Giant trees are always an impressive site. Every year tree enthusiasts trek across each state to locate the largest trees by species. Since 1940, the Champion Trees National Register has been published by the American Forest organization to identify and preserve these living monuments. The largest champion tree by volume is the famous General Sherman giant sequoia in Sequoia National Park in Tulare County, California. The "General", estimated to be 2,300 to 2,700 years-old, is about 275 feet tall and 100 feet in circumference at the ground. General Sherman is only one of the 650 species of champion trees are registered at: https://www.americanforests.org/get-involved/americas-biggest-trees/champion-trees-national-register/.
Missouri also participates in the state champion tree program, which is administered by the Department of Conservation. A point value system is used to determine champion trees, which includes the sum of the trunk circumference measured at 4.5 feet above the ground, tree height, and one-fourth of the crown width. Anyone can nominate a tree for state champion consideration by the Missouri Department of Conservation. However, the tree must be native to Missouri and can't be a horticultural cultivar, a naturalized or exotic species, or a hybrid.
The largest tree in Missouri is a bald cypress located on private property in New Madrid county. This tree is 111 feet tall, and is 27 feet in circumference, with a 456-point value. Another easily viewed state champion is a burr oak located just off Burr Oak Road near McBaine, Missouri (above). It is currently tied with another burr oak in Kentucky for the largest of the species in the United States. The McBaine burr oak has survived floods, droughts, and numerous storms and is thought to be 380 to 400 years-old. On October 23, 2020, the McBaine burr oak was once again struck by lightening and was found burning within the trunk. A large scar remains on the trunk where the tree was injured (below).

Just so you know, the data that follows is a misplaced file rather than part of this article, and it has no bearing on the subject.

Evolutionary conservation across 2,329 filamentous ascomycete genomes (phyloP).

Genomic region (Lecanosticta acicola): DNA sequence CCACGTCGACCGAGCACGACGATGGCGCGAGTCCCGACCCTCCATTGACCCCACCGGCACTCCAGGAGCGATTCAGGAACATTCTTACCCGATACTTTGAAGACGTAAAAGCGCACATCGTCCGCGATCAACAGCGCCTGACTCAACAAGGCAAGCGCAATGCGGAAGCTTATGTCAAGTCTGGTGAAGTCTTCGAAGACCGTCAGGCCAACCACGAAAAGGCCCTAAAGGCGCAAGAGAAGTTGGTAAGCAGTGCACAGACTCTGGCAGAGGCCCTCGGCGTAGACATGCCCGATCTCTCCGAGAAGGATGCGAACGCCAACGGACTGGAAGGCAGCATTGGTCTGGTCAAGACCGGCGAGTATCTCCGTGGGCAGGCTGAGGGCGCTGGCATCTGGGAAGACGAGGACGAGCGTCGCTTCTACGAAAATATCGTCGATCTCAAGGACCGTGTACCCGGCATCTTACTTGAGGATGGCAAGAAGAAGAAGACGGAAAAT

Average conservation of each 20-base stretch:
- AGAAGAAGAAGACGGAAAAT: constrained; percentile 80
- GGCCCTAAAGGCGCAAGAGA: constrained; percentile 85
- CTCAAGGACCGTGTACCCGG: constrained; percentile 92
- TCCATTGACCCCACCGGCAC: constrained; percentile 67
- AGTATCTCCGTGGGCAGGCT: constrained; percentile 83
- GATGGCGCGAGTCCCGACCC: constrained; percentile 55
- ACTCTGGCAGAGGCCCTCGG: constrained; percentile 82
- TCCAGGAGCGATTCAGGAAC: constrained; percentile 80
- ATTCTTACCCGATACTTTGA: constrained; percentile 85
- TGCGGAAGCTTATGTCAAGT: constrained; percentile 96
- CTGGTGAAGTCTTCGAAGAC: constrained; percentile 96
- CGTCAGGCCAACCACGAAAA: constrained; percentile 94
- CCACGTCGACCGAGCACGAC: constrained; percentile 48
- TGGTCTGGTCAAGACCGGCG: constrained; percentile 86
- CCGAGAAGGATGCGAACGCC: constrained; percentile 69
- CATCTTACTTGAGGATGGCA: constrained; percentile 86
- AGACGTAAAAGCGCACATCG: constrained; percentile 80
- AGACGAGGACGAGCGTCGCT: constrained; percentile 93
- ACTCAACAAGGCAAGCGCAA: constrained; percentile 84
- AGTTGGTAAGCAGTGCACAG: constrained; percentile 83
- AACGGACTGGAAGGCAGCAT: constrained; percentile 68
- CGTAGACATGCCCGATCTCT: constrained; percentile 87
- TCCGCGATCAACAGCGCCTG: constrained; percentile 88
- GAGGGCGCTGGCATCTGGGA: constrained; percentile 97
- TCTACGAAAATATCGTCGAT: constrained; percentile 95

Champion trees can be found across Missouri on both private and public property. However, many of the champions easily viewed on public property are found in the southeastern part of the state and are oak species (Table 1). A complete listing of Missouri state champions and photos of these trees can be found the Missouri Department of Conservation website at: https://mdc.mo.gov/trees-plants/missouri-state-champion-trees.
REVISED: November 4, 2020